The overall global economy is gradually moving ahead with steady growth forecasts. Growth in major industrial economies witnessed a recovery with their GDP growth rates expected to remain strong in 2018 and 2019. The US’s GDP growth is forecasted at 2.3% in 2019, slightly moderating thereafter. GDP in developing Asia has seen strong expansion to around 6% plus, due to both domestic and external demand. The EU region may slow down in the coming years. Growth in China, which accelerated on account of robust consumption and still rising exports, is likely to moderate to 6.6% in 2018. In India, growth is emerging from the recent slowdown in 2017 to 7.3% in FY 19, further rising to 7.6% in FY 20. However, a fall in central government’s capital expenditure in FY 18 and fall in investment poses a challenge for future growth.
Globally, central banks are realigning from an accommodative stance to normalising their monetary policies for tackling growth and inflationary risks as investment levels take off. However, they continue to remain alert as the ever-changing global dynamics and political and social compulsions across the world impact trade and investments. The recent crude price spike, geo-political developments and heightened global trade tensions will alter the global economic indicators such as trade and current account deficits, fiscal deficit, inflation, exchange rates, etc. Different regions and nations will be differently impacted. As global and local opportunities and challenges become intertwined, companies will need to be agile, and continuously review their strategies and business models in order to remain competitive and leverage the disruption to their advantage.
Mining and metal companies are seeing a cyclical upside as demand improves and commodity prices see an uptick. While the positive sentiment is slowly reflected in rising production volumes and capacity utilisation rates, investments in expansion activities have not yet been committed in a big way. For most metals and minerals, there is an encouraging sentiment underlying this growth with expectations that it will last a while. Base metals and steel are expected to witness robust growth, but outlook for a few commodities such as coal is slightly negative due to the threat from alternate energy and green technologies.
In case of India, the government is focused on tackling long-term macro issues such as tax reforms, creating an enabling infrastructure and resolving the NPA conundrum to enable the industry and stakeholders to plan forward for a brighter future. The broad economic indicators supported by a normal forecasted monsoon point towards a sustained recovery in both urban and rural areas. Despite robust IIP growth and a rising PMI for several months now, the Indian economy is still at cross-roads with growth opportunity being challenged by oil prices, rising inflation, policy implementation issues and challenges on the monetary front coupled with global economic protectionist measures widening the trade deficit. Managing these issues will determine the direction and pace of growth for all sectors in India and especially for the mining sector, which is still seen as struggling even after passing of the MMDR Act and enabling legislation. Stakeholders need to be aware that growth in the mining and metals industry still lags behind the country’s overall economic growth primarily due to infrastructure bottlenecks, land acquisition and environment challenges, governance issues and mining bans that are in force, financial distress and potential access to growth capital.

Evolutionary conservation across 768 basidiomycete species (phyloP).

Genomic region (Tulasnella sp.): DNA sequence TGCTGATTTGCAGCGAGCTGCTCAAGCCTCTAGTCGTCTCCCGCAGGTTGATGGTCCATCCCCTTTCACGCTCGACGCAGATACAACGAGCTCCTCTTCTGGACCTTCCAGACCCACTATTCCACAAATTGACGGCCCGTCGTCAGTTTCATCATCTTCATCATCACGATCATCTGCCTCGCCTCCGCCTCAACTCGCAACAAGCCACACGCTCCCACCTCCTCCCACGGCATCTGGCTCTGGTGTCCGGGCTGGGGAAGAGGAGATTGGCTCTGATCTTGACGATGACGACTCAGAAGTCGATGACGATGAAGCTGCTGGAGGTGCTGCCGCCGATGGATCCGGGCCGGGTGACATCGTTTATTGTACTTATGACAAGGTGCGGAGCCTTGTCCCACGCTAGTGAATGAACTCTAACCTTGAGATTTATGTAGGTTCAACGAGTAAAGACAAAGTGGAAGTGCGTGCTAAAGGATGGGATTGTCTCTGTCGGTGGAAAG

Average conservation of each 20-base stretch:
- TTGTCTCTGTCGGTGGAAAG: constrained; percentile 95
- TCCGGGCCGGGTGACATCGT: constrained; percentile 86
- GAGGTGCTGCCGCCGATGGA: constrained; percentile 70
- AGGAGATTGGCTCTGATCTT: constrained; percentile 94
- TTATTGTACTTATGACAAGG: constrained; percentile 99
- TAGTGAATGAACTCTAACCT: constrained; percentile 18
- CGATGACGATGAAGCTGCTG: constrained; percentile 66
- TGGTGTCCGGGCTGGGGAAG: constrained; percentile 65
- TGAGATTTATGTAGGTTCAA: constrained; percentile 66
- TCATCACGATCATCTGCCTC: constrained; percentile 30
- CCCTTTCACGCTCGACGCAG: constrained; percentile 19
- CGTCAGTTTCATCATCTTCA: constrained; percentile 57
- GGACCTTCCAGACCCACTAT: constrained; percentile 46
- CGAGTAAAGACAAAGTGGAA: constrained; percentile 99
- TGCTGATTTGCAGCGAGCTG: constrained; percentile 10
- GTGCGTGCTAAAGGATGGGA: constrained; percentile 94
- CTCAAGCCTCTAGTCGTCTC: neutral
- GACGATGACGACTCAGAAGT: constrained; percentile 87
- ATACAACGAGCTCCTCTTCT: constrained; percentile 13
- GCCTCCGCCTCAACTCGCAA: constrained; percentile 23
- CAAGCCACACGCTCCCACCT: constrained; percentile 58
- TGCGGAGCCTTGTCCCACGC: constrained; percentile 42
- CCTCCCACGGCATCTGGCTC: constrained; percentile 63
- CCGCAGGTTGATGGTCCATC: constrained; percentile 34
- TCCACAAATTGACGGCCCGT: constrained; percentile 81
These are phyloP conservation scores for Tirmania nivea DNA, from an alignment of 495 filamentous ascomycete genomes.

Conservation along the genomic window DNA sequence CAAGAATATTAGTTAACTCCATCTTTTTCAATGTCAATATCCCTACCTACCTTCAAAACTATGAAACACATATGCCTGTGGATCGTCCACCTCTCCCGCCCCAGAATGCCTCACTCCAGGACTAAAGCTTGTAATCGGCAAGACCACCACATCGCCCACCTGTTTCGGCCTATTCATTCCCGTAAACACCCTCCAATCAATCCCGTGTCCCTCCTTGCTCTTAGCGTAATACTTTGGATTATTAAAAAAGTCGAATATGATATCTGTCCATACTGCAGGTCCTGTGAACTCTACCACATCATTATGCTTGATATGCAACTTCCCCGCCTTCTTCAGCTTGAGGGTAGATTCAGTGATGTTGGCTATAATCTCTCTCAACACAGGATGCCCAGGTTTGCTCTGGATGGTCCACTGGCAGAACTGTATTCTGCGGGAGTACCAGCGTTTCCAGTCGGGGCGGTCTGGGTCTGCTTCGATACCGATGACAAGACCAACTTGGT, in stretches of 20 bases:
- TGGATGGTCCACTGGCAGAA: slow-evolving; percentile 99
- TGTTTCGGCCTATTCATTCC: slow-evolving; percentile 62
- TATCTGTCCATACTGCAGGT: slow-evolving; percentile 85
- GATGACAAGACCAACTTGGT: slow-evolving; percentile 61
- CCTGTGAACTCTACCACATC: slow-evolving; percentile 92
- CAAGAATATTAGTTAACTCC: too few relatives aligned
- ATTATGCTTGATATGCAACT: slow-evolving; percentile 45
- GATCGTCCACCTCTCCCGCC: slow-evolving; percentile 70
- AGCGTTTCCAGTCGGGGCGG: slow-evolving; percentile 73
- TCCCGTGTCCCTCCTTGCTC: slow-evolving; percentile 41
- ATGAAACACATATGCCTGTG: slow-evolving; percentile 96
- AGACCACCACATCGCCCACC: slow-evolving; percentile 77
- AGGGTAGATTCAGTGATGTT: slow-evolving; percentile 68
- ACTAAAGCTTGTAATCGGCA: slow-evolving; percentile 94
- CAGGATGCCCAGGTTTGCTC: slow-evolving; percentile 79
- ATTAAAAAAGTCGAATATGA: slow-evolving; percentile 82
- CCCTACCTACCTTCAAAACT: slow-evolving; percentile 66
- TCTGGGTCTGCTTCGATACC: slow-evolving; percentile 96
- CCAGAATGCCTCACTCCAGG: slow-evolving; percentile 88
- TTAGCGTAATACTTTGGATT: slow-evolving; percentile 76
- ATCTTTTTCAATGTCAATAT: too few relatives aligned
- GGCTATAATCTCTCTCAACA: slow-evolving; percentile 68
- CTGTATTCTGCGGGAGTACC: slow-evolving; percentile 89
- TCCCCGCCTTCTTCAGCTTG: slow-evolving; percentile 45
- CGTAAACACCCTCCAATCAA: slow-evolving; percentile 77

Insolvency And Bankruptcy Code: a game-changer for the metals industry: The government enacted a new corporate Insolvency and Bankruptcy Code in 2017 to resolve the mounting NPA issue and create an enabling environment for financing growth activities. Many of the initial companies referred to in this process are large players from the steel sector. For the past few years, steel producers, amidst slow domestic demand, had faced onslaught of low-priced imports, thereby undergoing significant financial distress. Now with the turnaround in industrial growth and a supportive trade policy, the domestic growth story is strong, providing amongst the best fundamental scenarios globally for the sector. Successful resolution of a few companies will not only provide a ground for consolidation in the domestic industry, but also, with likely entry of global players, help broaden the industry ownership introduce new technology, expand its product profile and put it back on a growth path. Amidst expanding market opportunities, healthy competition will put the focus back on efficiency, productivity, good governance and sustainability, etc.
Interestingly, a certain degree of relative imbalance amongst the players will probably emerge. The assets undergoing resolution would emerge stronger with a sustainable financial structure due to significant debt reduction. As compared to this, the businesses which are not in any such financial restructuring would continue with the full debt burden. Given the high interest rates in India and low capital turnover ratios in the industry, this cost differential between the two set of business units is likely to be a material differentiator in their profitability going forward.